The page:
Ever think about just clearing out your workspace one night and leaving forever, simply abandoning a rotten job and disappearing? Suffering under a vicious boss or enduring a sweatshop environment with an unappreciative employer can tempt you to retaliate like that. Well, dreaming about dumping a bad situation without warning is fine, as long as you keep it imaginary and act more sensibly.
The idea may give you some silent satisfaction, but there are many reasons not to carry though on such a self-destructive course of action. Considering the consequences of behavior is central to the total rewards profession, so compensation types should definitely know better. Right? Let’s talk about it.
After a recent article about a creative and positive bittersweet resignation, one online reader stated a preference for a more hostile job departure. Obviously less happy with their job than the person in the story, their comment showed more of a desire to figuratively give their employer the finger: “My resignation would consist of cleaning out my desk and cubicle while no one is around and splitting the scene.”
Bad idea. Abandoning a job with a midnight flight could haunt you the rest of your working life. The factually negative report of your actual behavior would undercut any positive references from other employers. You could never live it down. One hasty careless blunder can erase any goodwill earned from years of faithful service. Trust built up over a long time can be lost in a moment. Destroying all future career prospects simply to satisfy a hostile urge shows a terrible lack of judgment. It is not necessary, either. A much more temperate positive response can be far more satisfying in the long run.
Instead, by simply "regretfully" resigning "for a better title with higher pay at a bigger place with superior career options," you wouldn't burn any bridges. That popular reason is usually true, too.
Furthermore, the place you are leaving would probably pay you off immediately. Smart firms voluntarily offer pay in lieu of notice just to get happy quitters off the premises where you can't steal clients, shame management or gloat. No boss wants a departing worker who has nothing to lose hanging around disillusioning co-workers with the many superior features of your new better employer which you just can’t wait to join. Smart bosses realize that a nightmare scenario of dangerous subversion can be easily avoided by sending you home with pay for the remainder of your notice period.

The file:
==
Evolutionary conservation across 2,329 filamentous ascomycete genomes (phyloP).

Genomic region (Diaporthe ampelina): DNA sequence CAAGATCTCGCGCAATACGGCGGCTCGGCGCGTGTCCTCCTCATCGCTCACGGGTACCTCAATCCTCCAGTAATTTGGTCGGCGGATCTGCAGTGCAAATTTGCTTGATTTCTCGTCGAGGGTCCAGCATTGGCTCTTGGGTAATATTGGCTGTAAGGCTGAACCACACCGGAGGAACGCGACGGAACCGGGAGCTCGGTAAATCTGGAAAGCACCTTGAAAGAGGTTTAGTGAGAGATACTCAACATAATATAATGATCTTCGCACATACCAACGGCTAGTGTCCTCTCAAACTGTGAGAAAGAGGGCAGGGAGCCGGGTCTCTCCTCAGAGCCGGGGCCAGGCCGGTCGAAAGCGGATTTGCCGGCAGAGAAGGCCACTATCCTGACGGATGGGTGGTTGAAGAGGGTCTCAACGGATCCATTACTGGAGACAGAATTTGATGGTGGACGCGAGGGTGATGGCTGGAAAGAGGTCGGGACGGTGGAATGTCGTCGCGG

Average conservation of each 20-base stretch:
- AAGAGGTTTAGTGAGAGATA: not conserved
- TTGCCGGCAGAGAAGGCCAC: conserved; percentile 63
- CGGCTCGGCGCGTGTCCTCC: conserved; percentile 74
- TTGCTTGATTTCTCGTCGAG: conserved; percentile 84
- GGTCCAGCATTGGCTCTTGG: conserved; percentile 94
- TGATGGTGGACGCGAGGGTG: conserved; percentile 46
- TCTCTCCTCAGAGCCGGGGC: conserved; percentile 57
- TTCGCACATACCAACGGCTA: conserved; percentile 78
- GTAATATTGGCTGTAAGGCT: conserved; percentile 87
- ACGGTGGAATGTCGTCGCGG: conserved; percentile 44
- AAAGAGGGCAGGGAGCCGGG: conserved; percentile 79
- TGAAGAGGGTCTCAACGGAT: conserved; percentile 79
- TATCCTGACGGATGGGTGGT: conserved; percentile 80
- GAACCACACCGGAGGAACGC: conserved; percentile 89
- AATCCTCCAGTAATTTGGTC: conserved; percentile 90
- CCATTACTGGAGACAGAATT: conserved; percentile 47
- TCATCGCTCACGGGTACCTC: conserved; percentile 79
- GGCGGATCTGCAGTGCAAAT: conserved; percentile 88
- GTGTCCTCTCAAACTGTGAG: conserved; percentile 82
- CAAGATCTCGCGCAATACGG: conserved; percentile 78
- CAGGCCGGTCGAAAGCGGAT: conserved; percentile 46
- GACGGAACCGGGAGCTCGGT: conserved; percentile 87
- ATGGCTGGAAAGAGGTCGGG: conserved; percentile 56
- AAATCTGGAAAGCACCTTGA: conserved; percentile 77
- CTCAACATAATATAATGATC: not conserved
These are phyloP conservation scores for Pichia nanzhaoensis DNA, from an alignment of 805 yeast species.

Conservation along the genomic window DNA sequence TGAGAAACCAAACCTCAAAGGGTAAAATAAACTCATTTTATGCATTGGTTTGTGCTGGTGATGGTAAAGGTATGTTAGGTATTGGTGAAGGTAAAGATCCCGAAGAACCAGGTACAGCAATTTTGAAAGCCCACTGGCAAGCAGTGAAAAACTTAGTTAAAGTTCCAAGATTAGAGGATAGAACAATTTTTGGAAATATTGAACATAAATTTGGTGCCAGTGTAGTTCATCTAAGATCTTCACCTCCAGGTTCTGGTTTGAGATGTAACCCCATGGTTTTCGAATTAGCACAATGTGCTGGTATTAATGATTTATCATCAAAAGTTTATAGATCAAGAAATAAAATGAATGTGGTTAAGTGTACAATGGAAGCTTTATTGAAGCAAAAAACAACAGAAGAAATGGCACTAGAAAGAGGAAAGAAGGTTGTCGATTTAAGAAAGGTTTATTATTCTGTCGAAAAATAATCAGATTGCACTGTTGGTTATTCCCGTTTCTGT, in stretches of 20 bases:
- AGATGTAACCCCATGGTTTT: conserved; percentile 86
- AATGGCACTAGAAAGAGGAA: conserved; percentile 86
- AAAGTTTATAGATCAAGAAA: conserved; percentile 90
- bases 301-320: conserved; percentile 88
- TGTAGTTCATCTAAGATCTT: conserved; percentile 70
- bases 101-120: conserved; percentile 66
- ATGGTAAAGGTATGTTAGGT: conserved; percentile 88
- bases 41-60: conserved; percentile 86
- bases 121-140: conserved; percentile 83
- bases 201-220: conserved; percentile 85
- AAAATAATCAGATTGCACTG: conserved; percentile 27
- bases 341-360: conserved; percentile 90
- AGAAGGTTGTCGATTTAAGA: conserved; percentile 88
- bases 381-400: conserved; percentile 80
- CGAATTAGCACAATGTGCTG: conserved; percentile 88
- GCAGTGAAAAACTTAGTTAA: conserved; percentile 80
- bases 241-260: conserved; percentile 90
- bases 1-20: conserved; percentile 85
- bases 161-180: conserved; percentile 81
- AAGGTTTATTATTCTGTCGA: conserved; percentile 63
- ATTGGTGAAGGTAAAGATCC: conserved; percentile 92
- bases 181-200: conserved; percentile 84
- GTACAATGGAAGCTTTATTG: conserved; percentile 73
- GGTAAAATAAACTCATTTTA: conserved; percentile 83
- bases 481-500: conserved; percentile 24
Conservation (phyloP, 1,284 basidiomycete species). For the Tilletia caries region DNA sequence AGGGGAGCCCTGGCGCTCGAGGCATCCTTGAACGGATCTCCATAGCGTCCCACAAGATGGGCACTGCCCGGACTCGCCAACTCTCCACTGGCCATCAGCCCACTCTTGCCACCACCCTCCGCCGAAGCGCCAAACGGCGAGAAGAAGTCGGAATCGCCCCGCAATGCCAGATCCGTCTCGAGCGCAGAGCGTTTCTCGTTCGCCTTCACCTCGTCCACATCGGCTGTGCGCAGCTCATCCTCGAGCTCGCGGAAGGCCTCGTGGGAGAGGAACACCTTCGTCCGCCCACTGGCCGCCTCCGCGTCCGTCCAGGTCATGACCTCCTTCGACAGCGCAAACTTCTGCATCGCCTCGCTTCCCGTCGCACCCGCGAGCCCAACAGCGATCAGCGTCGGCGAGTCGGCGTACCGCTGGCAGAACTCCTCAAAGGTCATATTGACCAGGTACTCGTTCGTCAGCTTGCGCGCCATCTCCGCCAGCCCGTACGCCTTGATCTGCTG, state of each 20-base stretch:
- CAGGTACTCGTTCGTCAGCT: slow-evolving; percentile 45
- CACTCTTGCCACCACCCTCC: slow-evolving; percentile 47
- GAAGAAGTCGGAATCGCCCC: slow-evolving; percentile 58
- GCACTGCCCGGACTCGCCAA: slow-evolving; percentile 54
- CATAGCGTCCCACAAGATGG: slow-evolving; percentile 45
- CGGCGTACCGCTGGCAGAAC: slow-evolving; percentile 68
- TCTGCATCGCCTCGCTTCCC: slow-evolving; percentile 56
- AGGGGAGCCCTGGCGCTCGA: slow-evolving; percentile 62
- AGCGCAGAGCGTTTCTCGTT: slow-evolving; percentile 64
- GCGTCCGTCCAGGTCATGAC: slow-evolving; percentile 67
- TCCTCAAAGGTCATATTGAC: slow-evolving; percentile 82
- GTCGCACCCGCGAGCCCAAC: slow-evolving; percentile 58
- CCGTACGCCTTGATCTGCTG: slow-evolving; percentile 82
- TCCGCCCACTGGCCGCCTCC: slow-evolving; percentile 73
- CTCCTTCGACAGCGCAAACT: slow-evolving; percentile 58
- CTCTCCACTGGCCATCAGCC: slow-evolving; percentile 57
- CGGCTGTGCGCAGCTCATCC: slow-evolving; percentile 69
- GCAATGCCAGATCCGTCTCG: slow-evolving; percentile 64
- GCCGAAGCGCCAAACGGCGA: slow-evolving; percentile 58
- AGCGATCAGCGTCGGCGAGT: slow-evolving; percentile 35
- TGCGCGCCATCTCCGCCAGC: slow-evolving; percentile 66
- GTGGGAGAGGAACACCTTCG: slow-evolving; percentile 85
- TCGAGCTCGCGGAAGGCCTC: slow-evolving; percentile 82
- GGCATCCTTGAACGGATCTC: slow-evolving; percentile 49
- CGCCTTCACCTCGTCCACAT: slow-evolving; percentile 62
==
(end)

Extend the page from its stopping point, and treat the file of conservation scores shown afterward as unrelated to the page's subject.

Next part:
Announcing your intention to leave well in advance can be a very effective strategy, especially if your old evil employer pays off deserters that way. By giving so much notice that they are forced to pay you for or a month or more, you might become free to also earn your new salary simultaneously. If you are forced you to leave earlier without pay, your separation status changes from voluntary resignation to discharge without cause, which also entitles the victim to unemployment compensation and earlier acceptance of the new position. I’ve done it.
Now, doesn’t that sound much better than just sneaking off like a thief in the night? Happily doing well is a much better revenge than spiteful sulking.
E. James (Jim) Brennan is an independent consultant with extensive total rewards experience, specializing in job evaluation, market pricing and pay budget distribution. After HR corporate jobs in chemical/pharmaceutical manufacturing, he consulted at retail, government, energy, IT, tax-exempt and other industries throughout North America before becoming Senior Associate of pay survey software publisher ERI until 2015. A prolific writer (author of the Performance Management Workbook) and speaker, he gave expert witness testimony in many reasonable executive compensation cases both for and against the Internal Revenue Service. Jim also serves on the Advisory Board of the Compensation and Benefits Review.
Image "Adult Manager Grinding His Teeth" courtesy of imagerymajestic / FreeDigitalPhotos.net